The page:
Like any single-coil guitar the tone doesn't really shine until you plug into a good tube amp and turn up the temperature. I Live in a condo and often have to practice through a small floor unit (an old DOD AX-1G) with headphones. This type of set up can make any guitar sound thin, squishy and sterile. But even plugged into my little Fender Blues Junior, 20W tube amp, my Carvin barks, bites and growls like a champ. The highs are clear but not brittle, the bass can really spank, and the tone pot is very even when rolling from 1-10 which helps change the color of the sound very specifically. On that same note (Pun, sorry), the volume knob is clean and even as well. Rolling back and forth of the volume knob can produce a variety of lead and rhythm sounds, from overdriven, to dirty, to clean. Even those in-between jazzy tones are great. Just wish I knew a little more Joe Pass to really use them... // 9
Action, Fit & Finish: After sanding off some of the rough edges (there weren't many) it was time to apply finish. I followed Carvin's instructions and used tung oil on the body and neck (and no, not the fingerboard). This proved to be the most difficult part. Applying a coat, letting it dry at least 6 hours, sanding it down, repeat. 5 coats. I hate waiting. Once done the rest was really simple. The neck to pocket fit was astounding. Alignment was perfect. No shims or sanding required at all. The frets were all polished and well rounded off. The nut was cut and polished and aligned spot on.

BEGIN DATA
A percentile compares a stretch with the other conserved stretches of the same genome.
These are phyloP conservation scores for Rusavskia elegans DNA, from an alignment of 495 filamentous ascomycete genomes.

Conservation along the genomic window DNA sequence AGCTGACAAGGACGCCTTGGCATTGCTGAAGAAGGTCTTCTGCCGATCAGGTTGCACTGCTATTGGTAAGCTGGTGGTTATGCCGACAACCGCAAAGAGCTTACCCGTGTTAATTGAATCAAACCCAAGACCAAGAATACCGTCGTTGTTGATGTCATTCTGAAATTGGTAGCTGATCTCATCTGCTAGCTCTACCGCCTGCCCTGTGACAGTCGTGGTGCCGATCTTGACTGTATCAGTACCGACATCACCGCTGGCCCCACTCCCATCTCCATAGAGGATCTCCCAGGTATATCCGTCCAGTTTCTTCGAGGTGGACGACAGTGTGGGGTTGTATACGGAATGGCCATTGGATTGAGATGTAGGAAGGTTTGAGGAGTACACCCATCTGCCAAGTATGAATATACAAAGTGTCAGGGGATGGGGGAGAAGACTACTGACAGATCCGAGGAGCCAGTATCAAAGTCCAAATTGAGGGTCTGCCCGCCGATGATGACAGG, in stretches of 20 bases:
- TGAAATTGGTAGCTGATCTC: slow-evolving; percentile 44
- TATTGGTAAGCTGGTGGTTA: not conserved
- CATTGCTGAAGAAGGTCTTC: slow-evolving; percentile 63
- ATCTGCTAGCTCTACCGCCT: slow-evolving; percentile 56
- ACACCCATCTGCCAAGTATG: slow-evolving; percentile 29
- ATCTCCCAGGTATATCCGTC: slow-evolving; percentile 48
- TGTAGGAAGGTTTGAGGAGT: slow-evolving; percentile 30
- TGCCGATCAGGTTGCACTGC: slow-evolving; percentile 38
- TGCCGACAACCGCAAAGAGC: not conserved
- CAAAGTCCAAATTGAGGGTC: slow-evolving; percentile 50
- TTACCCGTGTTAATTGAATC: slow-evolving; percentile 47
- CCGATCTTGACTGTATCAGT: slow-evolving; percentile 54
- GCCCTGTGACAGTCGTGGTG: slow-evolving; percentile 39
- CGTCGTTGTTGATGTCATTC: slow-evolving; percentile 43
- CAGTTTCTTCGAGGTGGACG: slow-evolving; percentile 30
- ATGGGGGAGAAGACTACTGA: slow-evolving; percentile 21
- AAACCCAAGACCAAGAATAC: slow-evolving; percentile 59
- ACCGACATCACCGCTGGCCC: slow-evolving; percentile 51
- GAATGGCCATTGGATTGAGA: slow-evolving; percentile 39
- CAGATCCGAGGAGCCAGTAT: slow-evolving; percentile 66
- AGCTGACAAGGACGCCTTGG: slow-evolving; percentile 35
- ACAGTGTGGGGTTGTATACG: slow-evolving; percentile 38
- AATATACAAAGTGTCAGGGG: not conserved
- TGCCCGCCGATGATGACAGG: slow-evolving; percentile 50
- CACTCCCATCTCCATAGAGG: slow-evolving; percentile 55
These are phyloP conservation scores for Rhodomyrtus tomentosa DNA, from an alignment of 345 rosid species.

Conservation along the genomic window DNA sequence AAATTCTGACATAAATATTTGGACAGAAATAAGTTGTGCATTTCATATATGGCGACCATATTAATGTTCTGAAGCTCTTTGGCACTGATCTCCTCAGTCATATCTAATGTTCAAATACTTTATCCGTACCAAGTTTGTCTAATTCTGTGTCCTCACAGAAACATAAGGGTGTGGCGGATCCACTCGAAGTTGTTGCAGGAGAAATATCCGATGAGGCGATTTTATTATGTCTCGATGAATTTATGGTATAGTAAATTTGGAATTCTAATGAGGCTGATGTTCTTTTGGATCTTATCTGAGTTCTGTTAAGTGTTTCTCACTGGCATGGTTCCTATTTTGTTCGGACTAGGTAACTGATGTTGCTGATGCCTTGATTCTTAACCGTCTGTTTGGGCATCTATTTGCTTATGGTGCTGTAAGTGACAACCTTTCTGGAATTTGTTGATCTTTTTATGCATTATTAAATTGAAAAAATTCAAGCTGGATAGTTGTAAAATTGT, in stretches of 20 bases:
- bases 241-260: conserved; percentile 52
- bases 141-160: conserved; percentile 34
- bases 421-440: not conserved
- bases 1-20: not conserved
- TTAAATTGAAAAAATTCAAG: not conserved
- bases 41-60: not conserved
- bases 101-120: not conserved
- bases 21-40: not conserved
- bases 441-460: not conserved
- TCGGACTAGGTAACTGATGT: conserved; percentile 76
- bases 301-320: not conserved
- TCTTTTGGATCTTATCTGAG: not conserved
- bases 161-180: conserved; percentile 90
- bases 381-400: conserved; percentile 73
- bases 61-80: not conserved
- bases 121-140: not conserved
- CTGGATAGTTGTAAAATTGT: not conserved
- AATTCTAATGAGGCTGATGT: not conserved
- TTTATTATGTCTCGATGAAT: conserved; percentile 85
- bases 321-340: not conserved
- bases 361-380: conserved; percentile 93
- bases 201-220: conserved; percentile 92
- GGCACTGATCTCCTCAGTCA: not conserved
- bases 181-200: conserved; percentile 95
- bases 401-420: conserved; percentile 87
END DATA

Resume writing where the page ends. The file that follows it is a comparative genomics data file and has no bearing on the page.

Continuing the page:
My complaint with them at this point is whatever wax they use to help screw in the bolts for the neck stinks. I used a tube of unscented Burt's Bees lip balm and it worked like a charm. I suggest it for the wood screws when installing the tuning keys and strap buttons as well. Everything else came together very quickly except for the copper shielding but I took forever as I can be a little fanatical about things like that.